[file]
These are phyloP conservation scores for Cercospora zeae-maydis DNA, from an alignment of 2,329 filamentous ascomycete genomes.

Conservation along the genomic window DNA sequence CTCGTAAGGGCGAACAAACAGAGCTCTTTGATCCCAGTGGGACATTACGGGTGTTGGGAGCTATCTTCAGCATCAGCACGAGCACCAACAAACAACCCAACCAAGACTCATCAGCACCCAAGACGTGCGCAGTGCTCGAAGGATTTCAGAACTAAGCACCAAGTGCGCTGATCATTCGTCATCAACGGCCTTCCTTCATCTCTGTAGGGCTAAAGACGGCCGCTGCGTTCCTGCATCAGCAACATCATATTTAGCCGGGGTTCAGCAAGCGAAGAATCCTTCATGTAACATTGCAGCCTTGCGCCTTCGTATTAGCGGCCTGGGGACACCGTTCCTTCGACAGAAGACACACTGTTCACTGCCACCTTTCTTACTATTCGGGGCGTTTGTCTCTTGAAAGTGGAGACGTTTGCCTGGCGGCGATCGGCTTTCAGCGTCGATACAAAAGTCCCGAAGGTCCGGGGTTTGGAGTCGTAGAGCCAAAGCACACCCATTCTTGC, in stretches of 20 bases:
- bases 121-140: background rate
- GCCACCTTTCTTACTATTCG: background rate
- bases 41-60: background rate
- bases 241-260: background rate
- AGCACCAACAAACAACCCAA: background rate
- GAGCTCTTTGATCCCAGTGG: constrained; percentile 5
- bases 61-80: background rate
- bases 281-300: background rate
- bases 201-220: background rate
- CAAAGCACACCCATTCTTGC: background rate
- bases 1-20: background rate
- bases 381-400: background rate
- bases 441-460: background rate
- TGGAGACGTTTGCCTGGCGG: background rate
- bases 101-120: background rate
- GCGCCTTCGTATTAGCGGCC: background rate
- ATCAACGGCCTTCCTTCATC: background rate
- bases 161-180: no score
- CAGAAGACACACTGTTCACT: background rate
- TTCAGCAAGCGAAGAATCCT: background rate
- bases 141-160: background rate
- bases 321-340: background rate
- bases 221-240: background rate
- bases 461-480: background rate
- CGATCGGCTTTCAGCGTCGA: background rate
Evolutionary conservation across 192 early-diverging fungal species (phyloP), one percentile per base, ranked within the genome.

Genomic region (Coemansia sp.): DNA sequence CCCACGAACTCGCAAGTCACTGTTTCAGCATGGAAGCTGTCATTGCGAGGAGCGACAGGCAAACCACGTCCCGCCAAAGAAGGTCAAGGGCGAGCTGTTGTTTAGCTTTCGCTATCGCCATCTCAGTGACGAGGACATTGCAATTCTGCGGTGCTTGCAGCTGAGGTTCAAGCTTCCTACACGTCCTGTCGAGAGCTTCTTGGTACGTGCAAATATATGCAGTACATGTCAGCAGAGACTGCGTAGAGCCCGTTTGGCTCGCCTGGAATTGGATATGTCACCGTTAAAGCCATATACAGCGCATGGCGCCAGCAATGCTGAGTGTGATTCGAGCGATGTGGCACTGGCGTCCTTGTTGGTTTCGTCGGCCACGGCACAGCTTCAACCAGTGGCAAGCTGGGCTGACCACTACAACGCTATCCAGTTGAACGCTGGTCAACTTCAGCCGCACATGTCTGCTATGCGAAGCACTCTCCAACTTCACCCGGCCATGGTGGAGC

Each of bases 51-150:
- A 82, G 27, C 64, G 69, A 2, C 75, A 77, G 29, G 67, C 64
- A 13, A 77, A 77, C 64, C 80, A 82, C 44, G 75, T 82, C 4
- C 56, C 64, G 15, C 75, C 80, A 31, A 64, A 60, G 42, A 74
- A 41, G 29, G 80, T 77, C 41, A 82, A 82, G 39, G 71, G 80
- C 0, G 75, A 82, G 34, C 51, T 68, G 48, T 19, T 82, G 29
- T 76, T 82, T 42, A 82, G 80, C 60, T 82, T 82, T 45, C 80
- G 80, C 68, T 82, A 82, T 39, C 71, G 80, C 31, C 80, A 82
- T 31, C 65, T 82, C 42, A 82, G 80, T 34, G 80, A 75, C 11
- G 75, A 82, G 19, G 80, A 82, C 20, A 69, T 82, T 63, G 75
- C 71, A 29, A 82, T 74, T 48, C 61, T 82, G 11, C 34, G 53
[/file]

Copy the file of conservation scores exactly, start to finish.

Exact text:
These are phyloP conservation scores for Cercospora zeae-maydis DNA, from an alignment of 2,329 filamentous ascomycete genomes.

Conservation along the genomic window DNA sequence CTCGTAAGGGCGAACAAACAGAGCTCTTTGATCCCAGTGGGACATTACGGGTGTTGGGAGCTATCTTCAGCATCAGCACGAGCACCAACAAACAACCCAACCAAGACTCATCAGCACCCAAGACGTGCGCAGTGCTCGAAGGATTTCAGAACTAAGCACCAAGTGCGCTGATCATTCGTCATCAACGGCCTTCCTTCATCTCTGTAGGGCTAAAGACGGCCGCTGCGTTCCTGCATCAGCAACATCATATTTAGCCGGGGTTCAGCAAGCGAAGAATCCTTCATGTAACATTGCAGCCTTGCGCCTTCGTATTAGCGGCCTGGGGACACCGTTCCTTCGACAGAAGACACACTGTTCACTGCCACCTTTCTTACTATTCGGGGCGTTTGTCTCTTGAAAGTGGAGACGTTTGCCTGGCGGCGATCGGCTTTCAGCGTCGATACAAAAGTCCCGAAGGTCCGGGGTTTGGAGTCGTAGAGCCAAAGCACACCCATTCTTGC, in stretches of 20 bases:
- bases 121-140: background rate
- GCCACCTTTCTTACTATTCG: background rate
- bases 41-60: background rate
- bases 241-260: background rate
- AGCACCAACAAACAACCCAA: background rate
- GAGCTCTTTGATCCCAGTGG: constrained; percentile 5
- bases 61-80: background rate
- bases 281-300: background rate
- bases 201-220: background rate
- CAAAGCACACCCATTCTTGC: background rate
- bases 1-20: background rate
- bases 381-400: background rate
- bases 441-460: background rate
- TGGAGACGTTTGCCTGGCGG: background rate
- bases 101-120: background rate
- GCGCCTTCGTATTAGCGGCC: background rate
- ATCAACGGCCTTCCTTCATC: background rate
- bases 161-180: no score
- CAGAAGACACACTGTTCACT: background rate
- TTCAGCAAGCGAAGAATCCT: background rate
- bases 141-160: background rate
- bases 321-340: background rate
- bases 221-240: background rate
- bases 461-480: background rate
- CGATCGGCTTTCAGCGTCGA: background rate
Evolutionary conservation across 192 early-diverging fungal species (phyloP), one percentile per base, ranked within the genome.

Genomic region (Coemansia sp.): DNA sequence CCCACGAACTCGCAAGTCACTGTTTCAGCATGGAAGCTGTCATTGCGAGGAGCGACAGGCAAACCACGTCCCGCCAAAGAAGGTCAAGGGCGAGCTGTTGTTTAGCTTTCGCTATCGCCATCTCAGTGACGAGGACATTGCAATTCTGCGGTGCTTGCAGCTGAGGTTCAAGCTTCCTACACGTCCTGTCGAGAGCTTCTTGGTACGTGCAAATATATGCAGTACATGTCAGCAGAGACTGCGTAGAGCCCGTTTGGCTCGCCTGGAATTGGATATGTCACCGTTAAAGCCATATACAGCGCATGGCGCCAGCAATGCTGAGTGTGATTCGAGCGATGTGGCACTGGCGTCCTTGTTGGTTTCGTCGGCCACGGCACAGCTTCAACCAGTGGCAAGCTGGGCTGACCACTACAACGCTATCCAGTTGAACGCTGGTCAACTTCAGCCGCACATGTCTGCTATGCGAAGCACTCTCCAACTTCACCCGGCCATGGTGGAGC

Each of bases 51-150:
- A 82, G 27, C 64, G 69, A 2, C 75, A 77, G 29, G 67, C 64
- A 13, A 77, A 77, C 64, C 80, A 82, C 44, G 75, T 82, C 4
- C 56, C 64, G 15, C 75, C 80, A 31, A 64, A 60, G 42, A 74
- A 41, G 29, G 80, T 77, C 41, A 82, A 82, G 39, G 71, G 80
- C 0, G 75, A 82, G 34, C 51, T 68, G 48, T 19, T 82, G 29
- T 76, T 82, T 42, A 82, G 80, C 60, T 82, T 82, T 45, C 80
- G 80, C 68, T 82, A 82, T 39, C 71, G 80, C 31, C 80, A 82
- T 31, C 65, T 82, C 42, A 82, G 80, T 34, G 80, A 75, C 11
- G 75, A 82, G 19, G 80, A 82, C 20, A 69, T 82, T 63, G 75
- C 71, A 29, A 82, T 74, T 48, C 61, T 82, G 11, C 34, G 53